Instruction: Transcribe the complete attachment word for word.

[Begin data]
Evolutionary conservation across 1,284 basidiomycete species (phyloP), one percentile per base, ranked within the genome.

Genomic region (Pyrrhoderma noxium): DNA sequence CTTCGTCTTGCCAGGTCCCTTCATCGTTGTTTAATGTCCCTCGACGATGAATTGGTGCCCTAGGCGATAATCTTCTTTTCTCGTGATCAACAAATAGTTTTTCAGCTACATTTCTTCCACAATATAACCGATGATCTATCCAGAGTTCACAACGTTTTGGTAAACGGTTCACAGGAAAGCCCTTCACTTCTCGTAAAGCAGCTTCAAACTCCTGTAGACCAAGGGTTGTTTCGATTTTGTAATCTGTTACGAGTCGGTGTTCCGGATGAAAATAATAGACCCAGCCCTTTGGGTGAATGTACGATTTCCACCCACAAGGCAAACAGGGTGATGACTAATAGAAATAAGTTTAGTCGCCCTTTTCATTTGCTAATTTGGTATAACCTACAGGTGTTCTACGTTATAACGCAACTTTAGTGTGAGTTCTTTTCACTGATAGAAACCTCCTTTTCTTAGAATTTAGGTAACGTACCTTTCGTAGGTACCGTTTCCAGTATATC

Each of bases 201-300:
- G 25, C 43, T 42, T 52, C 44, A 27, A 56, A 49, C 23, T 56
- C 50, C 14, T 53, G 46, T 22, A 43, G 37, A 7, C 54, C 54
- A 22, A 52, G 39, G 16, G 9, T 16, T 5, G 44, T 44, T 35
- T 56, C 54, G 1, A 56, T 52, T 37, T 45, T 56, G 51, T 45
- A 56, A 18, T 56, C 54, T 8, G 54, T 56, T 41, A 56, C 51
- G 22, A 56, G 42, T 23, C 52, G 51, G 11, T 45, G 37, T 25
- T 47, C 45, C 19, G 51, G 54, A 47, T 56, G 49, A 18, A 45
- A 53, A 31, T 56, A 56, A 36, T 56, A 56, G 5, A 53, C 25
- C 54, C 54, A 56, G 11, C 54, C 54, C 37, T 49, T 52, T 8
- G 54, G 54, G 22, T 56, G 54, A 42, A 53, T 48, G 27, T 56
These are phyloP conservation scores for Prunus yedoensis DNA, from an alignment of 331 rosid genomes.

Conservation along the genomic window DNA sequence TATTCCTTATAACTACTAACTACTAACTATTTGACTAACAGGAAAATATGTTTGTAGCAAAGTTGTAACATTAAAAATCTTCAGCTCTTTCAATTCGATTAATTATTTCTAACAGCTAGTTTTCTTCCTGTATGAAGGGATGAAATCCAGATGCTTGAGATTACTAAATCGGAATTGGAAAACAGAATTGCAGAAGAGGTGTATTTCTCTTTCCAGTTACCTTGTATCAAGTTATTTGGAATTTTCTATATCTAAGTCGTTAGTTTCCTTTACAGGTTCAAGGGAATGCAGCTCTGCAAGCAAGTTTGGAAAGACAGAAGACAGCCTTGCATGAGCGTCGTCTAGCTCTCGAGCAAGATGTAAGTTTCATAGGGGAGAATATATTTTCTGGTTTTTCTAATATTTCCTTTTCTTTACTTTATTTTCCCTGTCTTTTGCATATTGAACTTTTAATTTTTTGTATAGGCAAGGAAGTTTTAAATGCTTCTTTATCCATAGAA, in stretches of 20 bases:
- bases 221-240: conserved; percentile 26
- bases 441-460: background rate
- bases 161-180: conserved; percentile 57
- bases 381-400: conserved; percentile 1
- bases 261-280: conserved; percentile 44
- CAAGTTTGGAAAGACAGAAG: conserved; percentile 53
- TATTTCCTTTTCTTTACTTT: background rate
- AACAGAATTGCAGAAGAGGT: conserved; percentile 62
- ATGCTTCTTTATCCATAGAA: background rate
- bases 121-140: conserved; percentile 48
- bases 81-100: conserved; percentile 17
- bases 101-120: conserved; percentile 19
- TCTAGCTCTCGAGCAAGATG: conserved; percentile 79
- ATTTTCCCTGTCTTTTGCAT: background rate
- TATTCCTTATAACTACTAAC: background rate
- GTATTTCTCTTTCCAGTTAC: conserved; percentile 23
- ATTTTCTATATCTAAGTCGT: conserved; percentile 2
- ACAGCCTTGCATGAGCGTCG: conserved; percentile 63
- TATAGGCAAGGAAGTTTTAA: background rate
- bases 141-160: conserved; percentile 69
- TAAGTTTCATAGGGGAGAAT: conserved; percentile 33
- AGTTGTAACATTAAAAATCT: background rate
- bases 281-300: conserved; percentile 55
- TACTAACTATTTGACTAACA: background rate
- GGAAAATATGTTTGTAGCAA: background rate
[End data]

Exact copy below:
Evolutionary conservation across 1,284 basidiomycete species (phyloP), one percentile per base, ranked within the genome.

Genomic region (Pyrrhoderma noxium): DNA sequence CTTCGTCTTGCCAGGTCCCTTCATCGTTGTTTAATGTCCCTCGACGATGAATTGGTGCCCTAGGCGATAATCTTCTTTTCTCGTGATCAACAAATAGTTTTTCAGCTACATTTCTTCCACAATATAACCGATGATCTATCCAGAGTTCACAACGTTTTGGTAAACGGTTCACAGGAAAGCCCTTCACTTCTCGTAAAGCAGCTTCAAACTCCTGTAGACCAAGGGTTGTTTCGATTTTGTAATCTGTTACGAGTCGGTGTTCCGGATGAAAATAATAGACCCAGCCCTTTGGGTGAATGTACGATTTCCACCCACAAGGCAAACAGGGTGATGACTAATAGAAATAAGTTTAGTCGCCCTTTTCATTTGCTAATTTGGTATAACCTACAGGTGTTCTACGTTATAACGCAACTTTAGTGTGAGTTCTTTTCACTGATAGAAACCTCCTTTTCTTAGAATTTAGGTAACGTACCTTTCGTAGGTACCGTTTCCAGTATATC

Each of bases 201-300:
- G 25, C 43, T 42, T 52, C 44, A 27, A 56, A 49, C 23, T 56
- C 50, C 14, T 53, G 46, T 22, A 43, G 37, A 7, C 54, C 54
- A 22, A 52, G 39, G 16, G 9, T 16, T 5, G 44, T 44, T 35
- T 56, C 54, G 1, A 56, T 52, T 37, T 45, T 56, G 51, T 45
- A 56, A 18, T 56, C 54, T 8, G 54, T 56, T 41, A 56, C 51
- G 22, A 56, G 42, T 23, C 52, G 51, G 11, T 45, G 37, T 25
- T 47, C 45, C 19, G 51, G 54, A 47, T 56, G 49, A 18, A 45
- A 53, A 31, T 56, A 56, A 36, T 56, A 56, G 5, A 53, C 25
- C 54, C 54, A 56, G 11, C 54, C 54, C 37, T 49, T 52, T 8
- G 54, G 54, G 22, T 56, G 54, A 42, A 53, T 48, G 27, T 56
These are phyloP conservation scores for Prunus yedoensis DNA, from an alignment of 331 rosid genomes.

Conservation along the genomic window DNA sequence TATTCCTTATAACTACTAACTACTAACTATTTGACTAACAGGAAAATATGTTTGTAGCAAAGTTGTAACATTAAAAATCTTCAGCTCTTTCAATTCGATTAATTATTTCTAACAGCTAGTTTTCTTCCTGTATGAAGGGATGAAATCCAGATGCTTGAGATTACTAAATCGGAATTGGAAAACAGAATTGCAGAAGAGGTGTATTTCTCTTTCCAGTTACCTTGTATCAAGTTATTTGGAATTTTCTATATCTAAGTCGTTAGTTTCCTTTACAGGTTCAAGGGAATGCAGCTCTGCAAGCAAGTTTGGAAAGACAGAAGACAGCCTTGCATGAGCGTCGTCTAGCTCTCGAGCAAGATGTAAGTTTCATAGGGGAGAATATATTTTCTGGTTTTTCTAATATTTCCTTTTCTTTACTTTATTTTCCCTGTCTTTTGCATATTGAACTTTTAATTTTTTGTATAGGCAAGGAAGTTTTAAATGCTTCTTTATCCATAGAA, in stretches of 20 bases:
- bases 221-240: conserved; percentile 26
- bases 441-460: background rate
- bases 161-180: conserved; percentile 57
- bases 381-400: conserved; percentile 1
- bases 261-280: conserved; percentile 44
- CAAGTTTGGAAAGACAGAAG: conserved; percentile 53
- TATTTCCTTTTCTTTACTTT: background rate
- AACAGAATTGCAGAAGAGGT: conserved; percentile 62
- ATGCTTCTTTATCCATAGAA: background rate
- bases 121-140: conserved; percentile 48
- bases 81-100: conserved; percentile 17
- bases 101-120: conserved; percentile 19
- TCTAGCTCTCGAGCAAGATG: conserved; percentile 79
- ATTTTCCCTGTCTTTTGCAT: background rate
- TATTCCTTATAACTACTAAC: background rate
- GTATTTCTCTTTCCAGTTAC: conserved; percentile 23
- ATTTTCTATATCTAAGTCGT: conserved; percentile 2
- ACAGCCTTGCATGAGCGTCG: conserved; percentile 63
- TATAGGCAAGGAAGTTTTAA: background rate
- bases 141-160: conserved; percentile 69
- TAAGTTTCATAGGGGAGAAT: conserved; percentile 33
- AGTTGTAACATTAAAAATCT: background rate
- bases 281-300: conserved; percentile 55
- TACTAACTATTTGACTAACA: background rate
- GGAAAATATGTTTGTAGCAA: background rate